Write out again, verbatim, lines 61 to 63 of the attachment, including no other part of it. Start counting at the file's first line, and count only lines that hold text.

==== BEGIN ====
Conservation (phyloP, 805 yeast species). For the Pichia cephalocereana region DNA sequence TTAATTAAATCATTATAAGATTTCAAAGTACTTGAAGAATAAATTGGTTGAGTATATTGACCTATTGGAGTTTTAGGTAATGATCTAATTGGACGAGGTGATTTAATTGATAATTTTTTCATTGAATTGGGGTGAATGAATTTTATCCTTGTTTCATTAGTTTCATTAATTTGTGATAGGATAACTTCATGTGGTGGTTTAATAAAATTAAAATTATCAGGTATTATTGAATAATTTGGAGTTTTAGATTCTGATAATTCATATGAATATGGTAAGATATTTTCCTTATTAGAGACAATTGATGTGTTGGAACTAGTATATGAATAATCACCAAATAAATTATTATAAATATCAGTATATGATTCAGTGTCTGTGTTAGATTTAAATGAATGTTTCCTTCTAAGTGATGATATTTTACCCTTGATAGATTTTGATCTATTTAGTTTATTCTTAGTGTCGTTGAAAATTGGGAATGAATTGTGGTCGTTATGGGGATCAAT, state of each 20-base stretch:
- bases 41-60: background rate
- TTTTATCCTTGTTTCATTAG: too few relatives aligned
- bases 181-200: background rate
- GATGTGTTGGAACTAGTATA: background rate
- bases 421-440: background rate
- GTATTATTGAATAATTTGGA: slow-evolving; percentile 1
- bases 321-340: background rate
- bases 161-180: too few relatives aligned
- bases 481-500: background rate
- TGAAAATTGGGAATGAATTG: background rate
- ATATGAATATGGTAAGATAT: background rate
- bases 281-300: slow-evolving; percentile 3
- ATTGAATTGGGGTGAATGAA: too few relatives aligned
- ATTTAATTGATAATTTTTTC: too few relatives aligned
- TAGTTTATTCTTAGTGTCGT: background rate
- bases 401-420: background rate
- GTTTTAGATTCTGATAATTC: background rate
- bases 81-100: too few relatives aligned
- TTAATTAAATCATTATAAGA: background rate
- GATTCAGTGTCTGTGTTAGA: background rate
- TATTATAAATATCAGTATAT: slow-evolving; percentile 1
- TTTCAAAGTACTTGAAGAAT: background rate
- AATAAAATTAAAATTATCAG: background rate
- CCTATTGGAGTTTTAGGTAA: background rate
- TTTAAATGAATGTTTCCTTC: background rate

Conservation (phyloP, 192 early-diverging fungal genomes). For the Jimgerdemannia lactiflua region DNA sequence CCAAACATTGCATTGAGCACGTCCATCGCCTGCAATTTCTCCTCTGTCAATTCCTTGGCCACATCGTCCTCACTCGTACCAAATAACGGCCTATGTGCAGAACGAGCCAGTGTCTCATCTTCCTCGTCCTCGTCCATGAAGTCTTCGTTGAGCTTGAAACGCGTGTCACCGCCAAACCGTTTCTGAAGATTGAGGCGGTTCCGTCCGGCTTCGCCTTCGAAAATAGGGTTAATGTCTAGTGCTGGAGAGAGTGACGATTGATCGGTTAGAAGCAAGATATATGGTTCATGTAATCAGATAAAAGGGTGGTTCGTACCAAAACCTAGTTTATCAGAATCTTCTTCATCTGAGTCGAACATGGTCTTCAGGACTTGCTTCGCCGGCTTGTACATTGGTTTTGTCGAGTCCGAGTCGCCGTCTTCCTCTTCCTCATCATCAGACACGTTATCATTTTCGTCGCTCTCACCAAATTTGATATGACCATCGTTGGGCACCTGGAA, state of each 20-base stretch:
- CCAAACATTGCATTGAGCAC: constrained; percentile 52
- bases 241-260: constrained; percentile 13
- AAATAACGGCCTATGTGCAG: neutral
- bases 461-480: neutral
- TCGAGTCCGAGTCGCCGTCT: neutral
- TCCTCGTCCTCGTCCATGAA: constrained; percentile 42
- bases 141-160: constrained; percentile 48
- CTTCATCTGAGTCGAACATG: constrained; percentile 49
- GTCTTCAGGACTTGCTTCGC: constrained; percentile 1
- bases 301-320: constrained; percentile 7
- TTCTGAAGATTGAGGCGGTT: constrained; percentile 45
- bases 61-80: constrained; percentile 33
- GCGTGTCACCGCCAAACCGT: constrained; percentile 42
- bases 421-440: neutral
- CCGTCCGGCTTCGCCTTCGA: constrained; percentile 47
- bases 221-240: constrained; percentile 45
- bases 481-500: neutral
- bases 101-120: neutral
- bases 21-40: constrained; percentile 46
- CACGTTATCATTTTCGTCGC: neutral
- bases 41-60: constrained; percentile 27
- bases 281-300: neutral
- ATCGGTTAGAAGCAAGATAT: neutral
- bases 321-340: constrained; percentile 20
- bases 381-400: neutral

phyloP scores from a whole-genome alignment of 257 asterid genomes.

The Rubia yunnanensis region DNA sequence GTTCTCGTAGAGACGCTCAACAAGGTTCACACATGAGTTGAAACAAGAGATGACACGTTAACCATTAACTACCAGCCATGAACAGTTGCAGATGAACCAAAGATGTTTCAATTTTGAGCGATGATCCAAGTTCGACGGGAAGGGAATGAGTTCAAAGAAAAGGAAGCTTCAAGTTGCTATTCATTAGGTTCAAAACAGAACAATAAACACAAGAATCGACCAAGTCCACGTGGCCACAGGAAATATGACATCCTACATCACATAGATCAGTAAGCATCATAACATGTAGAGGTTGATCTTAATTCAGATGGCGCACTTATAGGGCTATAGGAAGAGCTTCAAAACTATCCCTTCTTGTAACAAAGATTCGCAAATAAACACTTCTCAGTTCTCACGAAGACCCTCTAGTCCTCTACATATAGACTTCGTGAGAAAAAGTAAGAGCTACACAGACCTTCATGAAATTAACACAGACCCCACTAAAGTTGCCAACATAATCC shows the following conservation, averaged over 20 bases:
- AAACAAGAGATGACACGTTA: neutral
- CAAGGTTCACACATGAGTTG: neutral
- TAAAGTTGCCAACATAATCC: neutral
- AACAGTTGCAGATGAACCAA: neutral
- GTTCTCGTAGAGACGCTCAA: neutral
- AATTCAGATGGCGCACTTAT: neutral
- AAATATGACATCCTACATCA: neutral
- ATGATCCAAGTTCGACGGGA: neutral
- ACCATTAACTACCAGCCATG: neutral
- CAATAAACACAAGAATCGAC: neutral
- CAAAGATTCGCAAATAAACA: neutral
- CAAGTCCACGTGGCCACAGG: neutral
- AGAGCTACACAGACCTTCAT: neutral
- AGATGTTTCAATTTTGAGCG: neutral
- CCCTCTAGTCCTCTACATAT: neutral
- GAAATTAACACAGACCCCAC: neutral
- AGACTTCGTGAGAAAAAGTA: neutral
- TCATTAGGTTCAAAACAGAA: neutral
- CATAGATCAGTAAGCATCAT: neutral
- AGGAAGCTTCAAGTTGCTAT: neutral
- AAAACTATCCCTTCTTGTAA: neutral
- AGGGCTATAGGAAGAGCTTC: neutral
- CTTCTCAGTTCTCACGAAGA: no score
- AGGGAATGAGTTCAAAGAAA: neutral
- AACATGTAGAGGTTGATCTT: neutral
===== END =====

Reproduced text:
- AAATATGACATCCTACATCA: neutral
- ATGATCCAAGTTCGACGGGA: neutral
- ACCATTAACTACCAGCCATG: neutral